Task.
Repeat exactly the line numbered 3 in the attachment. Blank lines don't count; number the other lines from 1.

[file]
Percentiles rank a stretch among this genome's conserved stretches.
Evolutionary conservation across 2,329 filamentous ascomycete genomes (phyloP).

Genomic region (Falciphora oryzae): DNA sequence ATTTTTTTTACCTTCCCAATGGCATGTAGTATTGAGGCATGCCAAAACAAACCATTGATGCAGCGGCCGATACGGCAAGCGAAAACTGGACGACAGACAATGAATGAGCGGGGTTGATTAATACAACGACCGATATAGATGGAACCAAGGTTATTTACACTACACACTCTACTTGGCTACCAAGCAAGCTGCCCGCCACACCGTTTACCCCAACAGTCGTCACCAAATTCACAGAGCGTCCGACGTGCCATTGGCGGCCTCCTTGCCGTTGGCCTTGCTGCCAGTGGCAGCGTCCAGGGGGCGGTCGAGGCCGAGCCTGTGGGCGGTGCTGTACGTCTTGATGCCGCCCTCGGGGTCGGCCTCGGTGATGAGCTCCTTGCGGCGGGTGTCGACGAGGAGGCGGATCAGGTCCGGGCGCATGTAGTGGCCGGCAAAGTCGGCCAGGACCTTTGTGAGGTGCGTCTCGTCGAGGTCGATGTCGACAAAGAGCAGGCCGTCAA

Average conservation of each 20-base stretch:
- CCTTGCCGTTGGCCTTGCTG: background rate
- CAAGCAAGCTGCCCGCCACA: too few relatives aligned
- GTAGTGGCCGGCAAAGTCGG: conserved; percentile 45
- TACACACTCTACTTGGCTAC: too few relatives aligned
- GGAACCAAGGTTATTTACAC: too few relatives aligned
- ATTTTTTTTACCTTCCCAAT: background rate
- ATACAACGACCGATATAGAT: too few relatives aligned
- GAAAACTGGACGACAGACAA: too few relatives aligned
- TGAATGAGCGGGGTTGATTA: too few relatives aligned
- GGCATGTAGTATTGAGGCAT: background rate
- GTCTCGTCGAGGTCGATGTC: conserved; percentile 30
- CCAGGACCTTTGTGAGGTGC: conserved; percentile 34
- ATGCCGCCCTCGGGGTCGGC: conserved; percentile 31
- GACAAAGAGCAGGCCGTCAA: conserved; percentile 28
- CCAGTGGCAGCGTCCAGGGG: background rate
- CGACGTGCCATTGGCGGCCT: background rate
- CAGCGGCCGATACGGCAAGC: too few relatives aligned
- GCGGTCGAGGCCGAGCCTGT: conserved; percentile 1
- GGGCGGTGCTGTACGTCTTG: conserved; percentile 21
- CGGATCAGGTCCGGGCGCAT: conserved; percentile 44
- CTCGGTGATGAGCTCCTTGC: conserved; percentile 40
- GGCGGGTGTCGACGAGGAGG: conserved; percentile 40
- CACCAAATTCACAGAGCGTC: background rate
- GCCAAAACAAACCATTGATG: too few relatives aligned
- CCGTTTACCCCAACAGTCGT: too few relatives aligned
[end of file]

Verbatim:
Genomic region (Falciphora oryzae): DNA sequence ATTTTTTTTACCTTCCCAATGGCATGTAGTATTGAGGCATGCCAAAACAAACCATTGATGCAGCGGCCGATACGGCAAGCGAAAACTGGACGACAGACAATGAATGAGCGGGGTTGATTAATACAACGACCGATATAGATGGAACCAAGGTTATTTACACTACACACTCTACTTGGCTACCAAGCAAGCTGCCCGCCACACCGTTTACCCCAACAGTCGTCACCAAATTCACAGAGCGTCCGACGTGCCATTGGCGGCCTCCTTGCCGTTGGCCTTGCTGCCAGTGGCAGCGTCCAGGGGGCGGTCGAGGCCGAGCCTGTGGGCGGTGCTGTACGTCTTGATGCCGCCCTCGGGGTCGGCCTCGGTGATGAGCTCCTTGCGGCGGGTGTCGACGAGGAGGCGGATCAGGTCCGGGCGCATGTAGTGGCCGGCAAAGTCGGCCAGGACCTTTGTGAGGTGCGTCTCGTCGAGGTCGATGTCGACAAAGAGCAGGCCGTCAA